The High Plains aquifer underlies about 112 million acres (about 175,000 square miles) in parts of eight States—Colorado, Kansas, Nebraska, New Mexico, Oklahoma, South Dakota, Texas, and Wyoming. Water levels declined in parts of the High Plains aquifer soon after the onset of substantial irrigation with groundwater (about 1950). This report presents the volume of saturated aquifer material and drainable water in storage in the High Plains aquifer in 2009; water-level changes in the High Plains aquifer from 1980 to 1995, 1995 to 2000, 2000 to 2005, and 2005 to 2009; and changes in the volume of drainable water in storage in the aquifer from 1980 to 1995, 1995 to 2000, 2000 to 2005, and 2005 to 2009. The volume data were calculated from raster files with a cell size of about 0.6 acres. The volume of water in storage in the High Plains aquifer in 2009 is estimated at about 3.0 billion acre-feet. Area-weighted, average water-level changes for the aquifer were declines of 2.0 feet from 1980 to 1995, 1.3 feet from 1995 to 2000, 2.8 feet from 2000 to 2005, and 1.0 foot from 2005 to 2009. Estimated changes in water in storage were declines of 36.0 million acre-feet from 1980 to 1995, 23.5 million acre-feet from 1995 to 2000, 46.7 million acre-feet from 2000 to 2005, and 18.3 million acre-feet from 2005 to 2009.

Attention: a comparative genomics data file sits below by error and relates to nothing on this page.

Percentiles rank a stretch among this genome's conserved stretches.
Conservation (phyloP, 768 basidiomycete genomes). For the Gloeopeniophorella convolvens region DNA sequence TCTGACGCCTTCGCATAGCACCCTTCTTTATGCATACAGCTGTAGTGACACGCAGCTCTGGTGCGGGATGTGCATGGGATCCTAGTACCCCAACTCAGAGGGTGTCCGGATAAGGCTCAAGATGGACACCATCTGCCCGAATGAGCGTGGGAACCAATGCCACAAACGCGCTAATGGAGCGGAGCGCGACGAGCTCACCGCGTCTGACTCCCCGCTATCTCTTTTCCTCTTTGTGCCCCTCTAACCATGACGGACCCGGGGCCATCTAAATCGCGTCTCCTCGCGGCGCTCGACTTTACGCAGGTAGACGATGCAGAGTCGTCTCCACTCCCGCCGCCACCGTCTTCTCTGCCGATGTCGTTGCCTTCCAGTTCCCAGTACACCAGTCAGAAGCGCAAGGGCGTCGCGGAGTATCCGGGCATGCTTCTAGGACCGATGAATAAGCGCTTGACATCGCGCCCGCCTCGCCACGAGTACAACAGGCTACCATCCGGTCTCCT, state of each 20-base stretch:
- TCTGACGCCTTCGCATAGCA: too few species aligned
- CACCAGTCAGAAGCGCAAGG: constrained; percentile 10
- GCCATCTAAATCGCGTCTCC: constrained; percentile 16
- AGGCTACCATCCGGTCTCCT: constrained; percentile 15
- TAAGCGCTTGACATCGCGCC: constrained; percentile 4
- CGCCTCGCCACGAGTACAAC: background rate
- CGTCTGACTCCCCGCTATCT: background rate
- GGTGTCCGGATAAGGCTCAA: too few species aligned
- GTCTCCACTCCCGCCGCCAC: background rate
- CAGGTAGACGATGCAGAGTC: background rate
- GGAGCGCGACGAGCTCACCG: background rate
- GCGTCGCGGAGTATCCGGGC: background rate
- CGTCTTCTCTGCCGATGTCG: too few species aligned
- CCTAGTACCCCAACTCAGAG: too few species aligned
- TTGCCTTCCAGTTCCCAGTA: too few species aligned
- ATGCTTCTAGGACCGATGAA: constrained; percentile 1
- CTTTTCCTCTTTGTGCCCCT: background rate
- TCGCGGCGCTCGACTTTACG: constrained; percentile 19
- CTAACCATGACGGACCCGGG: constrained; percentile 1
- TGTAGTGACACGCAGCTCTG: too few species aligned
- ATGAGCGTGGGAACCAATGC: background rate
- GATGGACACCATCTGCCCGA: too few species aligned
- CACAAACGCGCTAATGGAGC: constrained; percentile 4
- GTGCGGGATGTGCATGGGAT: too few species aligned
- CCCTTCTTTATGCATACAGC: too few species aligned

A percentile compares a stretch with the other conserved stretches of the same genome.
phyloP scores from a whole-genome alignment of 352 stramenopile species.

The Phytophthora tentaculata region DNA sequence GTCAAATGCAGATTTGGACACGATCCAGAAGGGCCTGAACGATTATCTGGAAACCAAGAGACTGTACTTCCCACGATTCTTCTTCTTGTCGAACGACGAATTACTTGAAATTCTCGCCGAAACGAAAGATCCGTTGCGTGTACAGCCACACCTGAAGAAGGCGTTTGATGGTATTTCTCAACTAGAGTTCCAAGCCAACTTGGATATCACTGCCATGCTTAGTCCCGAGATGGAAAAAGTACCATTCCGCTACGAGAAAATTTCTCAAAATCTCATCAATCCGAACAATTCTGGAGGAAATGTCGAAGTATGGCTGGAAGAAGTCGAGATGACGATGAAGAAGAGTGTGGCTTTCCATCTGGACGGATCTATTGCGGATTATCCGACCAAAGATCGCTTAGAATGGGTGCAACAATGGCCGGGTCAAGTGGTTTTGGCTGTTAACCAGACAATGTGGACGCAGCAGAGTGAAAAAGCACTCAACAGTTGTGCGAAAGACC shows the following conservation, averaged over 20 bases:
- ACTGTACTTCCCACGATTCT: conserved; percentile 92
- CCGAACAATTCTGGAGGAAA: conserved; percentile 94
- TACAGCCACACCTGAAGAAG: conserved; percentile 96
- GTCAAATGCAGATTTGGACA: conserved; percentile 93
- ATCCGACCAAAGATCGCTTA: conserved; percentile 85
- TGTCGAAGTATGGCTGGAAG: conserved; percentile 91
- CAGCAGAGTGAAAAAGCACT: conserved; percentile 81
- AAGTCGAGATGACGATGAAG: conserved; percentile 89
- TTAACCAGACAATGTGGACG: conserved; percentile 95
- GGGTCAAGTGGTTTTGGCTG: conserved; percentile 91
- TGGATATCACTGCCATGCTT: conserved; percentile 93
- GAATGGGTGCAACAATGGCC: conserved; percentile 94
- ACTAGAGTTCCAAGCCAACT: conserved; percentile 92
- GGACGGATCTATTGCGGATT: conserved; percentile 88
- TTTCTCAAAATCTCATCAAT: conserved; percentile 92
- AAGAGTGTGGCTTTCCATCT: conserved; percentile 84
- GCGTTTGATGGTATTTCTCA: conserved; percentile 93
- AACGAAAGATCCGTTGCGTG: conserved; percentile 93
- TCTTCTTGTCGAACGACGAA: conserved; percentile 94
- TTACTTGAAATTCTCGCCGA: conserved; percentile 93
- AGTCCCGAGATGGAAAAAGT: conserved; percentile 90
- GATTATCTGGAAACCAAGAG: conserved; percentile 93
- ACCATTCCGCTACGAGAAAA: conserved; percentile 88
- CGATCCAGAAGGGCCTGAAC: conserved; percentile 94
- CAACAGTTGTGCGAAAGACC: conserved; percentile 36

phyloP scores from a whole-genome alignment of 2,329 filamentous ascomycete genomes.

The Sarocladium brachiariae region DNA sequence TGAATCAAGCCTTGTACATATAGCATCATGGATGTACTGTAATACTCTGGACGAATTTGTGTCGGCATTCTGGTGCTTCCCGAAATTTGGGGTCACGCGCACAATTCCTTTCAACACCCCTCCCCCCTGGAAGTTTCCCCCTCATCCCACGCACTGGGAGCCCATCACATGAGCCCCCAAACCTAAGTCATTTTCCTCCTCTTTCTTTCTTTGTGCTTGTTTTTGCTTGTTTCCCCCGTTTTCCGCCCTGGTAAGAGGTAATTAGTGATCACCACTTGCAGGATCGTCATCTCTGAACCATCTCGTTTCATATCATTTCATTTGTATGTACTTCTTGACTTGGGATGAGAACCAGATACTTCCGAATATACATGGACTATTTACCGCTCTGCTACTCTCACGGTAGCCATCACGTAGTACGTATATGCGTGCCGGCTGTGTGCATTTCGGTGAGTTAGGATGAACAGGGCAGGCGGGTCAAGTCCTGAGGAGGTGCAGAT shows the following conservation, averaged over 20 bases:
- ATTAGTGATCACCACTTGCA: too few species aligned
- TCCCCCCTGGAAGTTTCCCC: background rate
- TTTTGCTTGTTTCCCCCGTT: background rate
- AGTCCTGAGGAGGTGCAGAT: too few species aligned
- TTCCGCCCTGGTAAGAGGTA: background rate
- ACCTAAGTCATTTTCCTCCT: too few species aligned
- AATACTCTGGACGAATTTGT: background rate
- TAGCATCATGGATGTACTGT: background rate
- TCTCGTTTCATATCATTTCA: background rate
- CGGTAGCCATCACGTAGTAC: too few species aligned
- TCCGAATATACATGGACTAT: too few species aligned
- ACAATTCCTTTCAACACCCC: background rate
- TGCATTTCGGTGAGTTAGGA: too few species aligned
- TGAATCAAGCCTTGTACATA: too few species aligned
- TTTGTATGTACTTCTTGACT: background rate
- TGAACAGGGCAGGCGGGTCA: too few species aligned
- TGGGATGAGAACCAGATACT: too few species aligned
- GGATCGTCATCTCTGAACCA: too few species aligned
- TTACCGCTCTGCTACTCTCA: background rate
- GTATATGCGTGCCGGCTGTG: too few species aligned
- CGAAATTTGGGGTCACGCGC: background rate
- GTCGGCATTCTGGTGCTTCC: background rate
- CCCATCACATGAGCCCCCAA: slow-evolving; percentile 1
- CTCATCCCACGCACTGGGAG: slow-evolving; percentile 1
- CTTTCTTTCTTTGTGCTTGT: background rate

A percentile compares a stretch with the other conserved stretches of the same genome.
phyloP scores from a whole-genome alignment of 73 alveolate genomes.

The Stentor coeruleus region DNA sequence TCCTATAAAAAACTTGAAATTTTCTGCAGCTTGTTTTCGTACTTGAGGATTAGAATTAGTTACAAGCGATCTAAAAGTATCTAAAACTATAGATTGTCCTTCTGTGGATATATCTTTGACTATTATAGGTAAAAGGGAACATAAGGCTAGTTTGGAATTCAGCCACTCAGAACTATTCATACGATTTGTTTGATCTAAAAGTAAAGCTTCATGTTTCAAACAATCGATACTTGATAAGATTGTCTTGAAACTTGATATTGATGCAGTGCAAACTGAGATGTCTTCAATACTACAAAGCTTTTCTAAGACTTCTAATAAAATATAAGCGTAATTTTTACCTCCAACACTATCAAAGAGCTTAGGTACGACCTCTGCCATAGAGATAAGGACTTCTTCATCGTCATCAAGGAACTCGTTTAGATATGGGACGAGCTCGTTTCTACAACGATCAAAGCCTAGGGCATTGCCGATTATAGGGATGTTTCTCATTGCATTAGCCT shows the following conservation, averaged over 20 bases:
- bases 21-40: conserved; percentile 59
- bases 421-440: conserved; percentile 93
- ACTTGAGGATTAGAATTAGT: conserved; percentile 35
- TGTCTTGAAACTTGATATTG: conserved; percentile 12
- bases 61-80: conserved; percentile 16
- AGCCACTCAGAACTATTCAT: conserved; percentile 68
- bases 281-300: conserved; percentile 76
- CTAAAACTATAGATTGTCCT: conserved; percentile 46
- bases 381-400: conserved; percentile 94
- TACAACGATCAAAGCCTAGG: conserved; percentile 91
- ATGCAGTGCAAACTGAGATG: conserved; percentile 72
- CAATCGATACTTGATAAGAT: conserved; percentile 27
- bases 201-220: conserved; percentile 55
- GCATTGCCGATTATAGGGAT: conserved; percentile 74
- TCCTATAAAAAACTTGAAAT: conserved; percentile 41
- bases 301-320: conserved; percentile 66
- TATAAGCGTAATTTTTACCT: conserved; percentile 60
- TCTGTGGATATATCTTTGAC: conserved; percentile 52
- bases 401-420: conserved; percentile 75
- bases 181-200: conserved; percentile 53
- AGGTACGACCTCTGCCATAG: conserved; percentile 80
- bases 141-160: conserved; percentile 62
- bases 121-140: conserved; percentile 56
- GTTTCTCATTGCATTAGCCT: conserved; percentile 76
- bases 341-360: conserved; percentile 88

Thursday, October 11, 2012
U.S. Geological Survey Report Released on the High Plains Aquifer
Yesterday, the U.S. Geological Survey (USGS) released a report authored in conjunction with the U.S. Deptartment of Agriculture and the Farm Service Agency titled Saturated Thickness and Water in Storage in the High Plains Aquifer, 2009, and Water-level Changes and Changes in Water in Storage in the High Plains Aquifer, 1980 to 1995, 1995 to 2000, 2000 to 2005, and 2005 to 2009 (USGS Sci. Investgn. Rep.: 2012-5177). The 38-page report available here, discusses how